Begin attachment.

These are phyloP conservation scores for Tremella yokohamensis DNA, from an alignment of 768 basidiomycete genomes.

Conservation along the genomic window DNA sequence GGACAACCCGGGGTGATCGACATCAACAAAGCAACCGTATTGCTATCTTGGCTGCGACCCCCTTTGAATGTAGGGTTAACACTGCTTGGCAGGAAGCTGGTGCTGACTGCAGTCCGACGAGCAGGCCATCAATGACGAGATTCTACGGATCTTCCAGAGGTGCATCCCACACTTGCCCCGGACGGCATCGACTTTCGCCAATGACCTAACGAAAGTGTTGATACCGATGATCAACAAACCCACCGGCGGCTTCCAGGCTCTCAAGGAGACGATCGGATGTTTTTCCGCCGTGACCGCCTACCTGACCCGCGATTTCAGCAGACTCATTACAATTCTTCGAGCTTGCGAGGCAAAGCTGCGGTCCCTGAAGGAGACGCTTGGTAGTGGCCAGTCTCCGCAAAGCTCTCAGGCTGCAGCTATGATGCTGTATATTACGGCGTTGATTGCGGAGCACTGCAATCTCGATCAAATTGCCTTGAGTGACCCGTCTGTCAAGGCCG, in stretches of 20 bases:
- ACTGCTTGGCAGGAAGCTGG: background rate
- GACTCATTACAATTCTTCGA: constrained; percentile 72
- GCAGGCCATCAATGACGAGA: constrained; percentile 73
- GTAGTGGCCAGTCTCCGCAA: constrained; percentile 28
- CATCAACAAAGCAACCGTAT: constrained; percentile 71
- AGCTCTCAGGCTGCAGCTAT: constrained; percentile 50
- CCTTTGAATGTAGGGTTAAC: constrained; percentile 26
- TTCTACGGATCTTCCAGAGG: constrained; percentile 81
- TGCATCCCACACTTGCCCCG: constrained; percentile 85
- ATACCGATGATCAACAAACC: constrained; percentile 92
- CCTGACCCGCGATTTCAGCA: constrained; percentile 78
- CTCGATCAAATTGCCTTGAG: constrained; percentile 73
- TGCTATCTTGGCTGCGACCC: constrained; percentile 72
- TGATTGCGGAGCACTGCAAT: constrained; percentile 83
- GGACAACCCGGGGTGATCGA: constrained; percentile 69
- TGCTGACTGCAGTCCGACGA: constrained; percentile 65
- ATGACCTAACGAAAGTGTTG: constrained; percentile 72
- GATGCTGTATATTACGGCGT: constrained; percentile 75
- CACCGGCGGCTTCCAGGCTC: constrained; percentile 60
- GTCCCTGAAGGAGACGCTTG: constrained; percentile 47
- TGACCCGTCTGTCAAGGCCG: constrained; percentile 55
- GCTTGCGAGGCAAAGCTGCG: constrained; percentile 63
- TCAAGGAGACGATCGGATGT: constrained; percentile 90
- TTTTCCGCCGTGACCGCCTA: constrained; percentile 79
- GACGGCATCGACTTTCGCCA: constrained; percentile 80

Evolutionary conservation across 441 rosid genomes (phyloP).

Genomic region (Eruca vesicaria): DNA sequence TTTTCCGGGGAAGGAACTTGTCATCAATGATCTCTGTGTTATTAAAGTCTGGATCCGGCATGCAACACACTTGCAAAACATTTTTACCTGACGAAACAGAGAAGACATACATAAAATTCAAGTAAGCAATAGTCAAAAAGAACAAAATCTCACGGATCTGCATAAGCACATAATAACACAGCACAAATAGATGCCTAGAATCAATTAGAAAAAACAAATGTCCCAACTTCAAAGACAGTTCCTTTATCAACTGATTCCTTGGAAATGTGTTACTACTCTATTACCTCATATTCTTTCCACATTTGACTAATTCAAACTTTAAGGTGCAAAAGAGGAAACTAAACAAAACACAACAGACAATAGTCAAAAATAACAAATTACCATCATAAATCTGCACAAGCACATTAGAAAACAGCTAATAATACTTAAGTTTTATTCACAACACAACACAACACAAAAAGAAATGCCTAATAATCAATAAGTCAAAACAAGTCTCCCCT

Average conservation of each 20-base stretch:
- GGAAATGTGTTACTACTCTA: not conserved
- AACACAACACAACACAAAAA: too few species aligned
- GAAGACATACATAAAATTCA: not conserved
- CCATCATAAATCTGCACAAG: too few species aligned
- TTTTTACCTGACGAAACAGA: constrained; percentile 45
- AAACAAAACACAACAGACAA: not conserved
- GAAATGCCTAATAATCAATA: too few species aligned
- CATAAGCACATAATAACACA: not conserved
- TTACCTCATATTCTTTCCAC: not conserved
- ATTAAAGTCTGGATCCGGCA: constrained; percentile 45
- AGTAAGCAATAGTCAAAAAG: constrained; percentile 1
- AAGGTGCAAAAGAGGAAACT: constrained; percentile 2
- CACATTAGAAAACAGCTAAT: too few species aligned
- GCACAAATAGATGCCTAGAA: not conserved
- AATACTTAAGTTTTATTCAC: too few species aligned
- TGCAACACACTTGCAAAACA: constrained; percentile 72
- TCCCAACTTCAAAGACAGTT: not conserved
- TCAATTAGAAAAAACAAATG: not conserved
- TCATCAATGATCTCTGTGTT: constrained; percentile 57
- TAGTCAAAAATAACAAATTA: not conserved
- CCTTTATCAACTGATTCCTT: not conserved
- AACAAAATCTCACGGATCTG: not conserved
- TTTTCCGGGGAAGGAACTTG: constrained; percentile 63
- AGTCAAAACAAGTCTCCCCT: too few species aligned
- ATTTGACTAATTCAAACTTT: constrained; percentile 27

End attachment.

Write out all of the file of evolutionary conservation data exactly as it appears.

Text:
These are phyloP conservation scores for Tremella yokohamensis DNA, from an alignment of 768 basidiomycete genomes.

Conservation along the genomic window DNA sequence GGACAACCCGGGGTGATCGACATCAACAAAGCAACCGTATTGCTATCTTGGCTGCGACCCCCTTTGAATGTAGGGTTAACACTGCTTGGCAGGAAGCTGGTGCTGACTGCAGTCCGACGAGCAGGCCATCAATGACGAGATTCTACGGATCTTCCAGAGGTGCATCCCACACTTGCCCCGGACGGCATCGACTTTCGCCAATGACCTAACGAAAGTGTTGATACCGATGATCAACAAACCCACCGGCGGCTTCCAGGCTCTCAAGGAGACGATCGGATGTTTTTCCGCCGTGACCGCCTACCTGACCCGCGATTTCAGCAGACTCATTACAATTCTTCGAGCTTGCGAGGCAAAGCTGCGGTCCCTGAAGGAGACGCTTGGTAGTGGCCAGTCTCCGCAAAGCTCTCAGGCTGCAGCTATGATGCTGTATATTACGGCGTTGATTGCGGAGCACTGCAATCTCGATCAAATTGCCTTGAGTGACCCGTCTGTCAAGGCCG, in stretches of 20 bases:
- ACTGCTTGGCAGGAAGCTGG: background rate
- GACTCATTACAATTCTTCGA: constrained; percentile 72
- GCAGGCCATCAATGACGAGA: constrained; percentile 73
- GTAGTGGCCAGTCTCCGCAA: constrained; percentile 28
- CATCAACAAAGCAACCGTAT: constrained; percentile 71
- AGCTCTCAGGCTGCAGCTAT: constrained; percentile 50
- CCTTTGAATGTAGGGTTAAC: constrained; percentile 26
- TTCTACGGATCTTCCAGAGG: constrained; percentile 81
- TGCATCCCACACTTGCCCCG: constrained; percentile 85
- ATACCGATGATCAACAAACC: constrained; percentile 92
- CCTGACCCGCGATTTCAGCA: constrained; percentile 78
- CTCGATCAAATTGCCTTGAG: constrained; percentile 73
- TGCTATCTTGGCTGCGACCC: constrained; percentile 72
- TGATTGCGGAGCACTGCAAT: constrained; percentile 83
- GGACAACCCGGGGTGATCGA: constrained; percentile 69
- TGCTGACTGCAGTCCGACGA: constrained; percentile 65
- ATGACCTAACGAAAGTGTTG: constrained; percentile 72
- GATGCTGTATATTACGGCGT: constrained; percentile 75
- CACCGGCGGCTTCCAGGCTC: constrained; percentile 60
- GTCCCTGAAGGAGACGCTTG: constrained; percentile 47
- TGACCCGTCTGTCAAGGCCG: constrained; percentile 55
- GCTTGCGAGGCAAAGCTGCG: constrained; percentile 63
- TCAAGGAGACGATCGGATGT: constrained; percentile 90
- TTTTCCGCCGTGACCGCCTA: constrained; percentile 79
- GACGGCATCGACTTTCGCCA: constrained; percentile 80

Evolutionary conservation across 441 rosid genomes (phyloP).

Genomic region (Eruca vesicaria): DNA sequence TTTTCCGGGGAAGGAACTTGTCATCAATGATCTCTGTGTTATTAAAGTCTGGATCCGGCATGCAACACACTTGCAAAACATTTTTACCTGACGAAACAGAGAAGACATACATAAAATTCAAGTAAGCAATAGTCAAAAAGAACAAAATCTCACGGATCTGCATAAGCACATAATAACACAGCACAAATAGATGCCTAGAATCAATTAGAAAAAACAAATGTCCCAACTTCAAAGACAGTTCCTTTATCAACTGATTCCTTGGAAATGTGTTACTACTCTATTACCTCATATTCTTTCCACATTTGACTAATTCAAACTTTAAGGTGCAAAAGAGGAAACTAAACAAAACACAACAGACAATAGTCAAAAATAACAAATTACCATCATAAATCTGCACAAGCACATTAGAAAACAGCTAATAATACTTAAGTTTTATTCACAACACAACACAACACAAAAAGAAATGCCTAATAATCAATAAGTCAAAACAAGTCTCCCCT

Average conservation of each 20-base stretch:
- GGAAATGTGTTACTACTCTA: not conserved
- AACACAACACAACACAAAAA: too few species aligned
- GAAGACATACATAAAATTCA: not conserved
- CCATCATAAATCTGCACAAG: too few species aligned
- TTTTTACCTGACGAAACAGA: constrained; percentile 45
- AAACAAAACACAACAGACAA: not conserved
- GAAATGCCTAATAATCAATA: too few species aligned
- CATAAGCACATAATAACACA: not conserved
- TTACCTCATATTCTTTCCAC: not conserved
- ATTAAAGTCTGGATCCGGCA: constrained; percentile 45
- AGTAAGCAATAGTCAAAAAG: constrained; percentile 1
- AAGGTGCAAAAGAGGAAACT: constrained; percentile 2
- CACATTAGAAAACAGCTAAT: too few species aligned
- GCACAAATAGATGCCTAGAA: not conserved
- AATACTTAAGTTTTATTCAC: too few species aligned
- TGCAACACACTTGCAAAACA: constrained; percentile 72
- TCCCAACTTCAAAGACAGTT: not conserved
- TCAATTAGAAAAAACAAATG: not conserved
- TCATCAATGATCTCTGTGTT: constrained; percentile 57
- TAGTCAAAAATAACAAATTA: not conserved
- CCTTTATCAACTGATTCCTT: not conserved
- AACAAAATCTCACGGATCTG: not conserved
- TTTTCCGGGGAAGGAACTTG: constrained; percentile 63
- AGTCAAAACAAGTCTCCCCT: too few species aligned
- ATTTGACTAATTCAAACTTT: constrained; percentile 27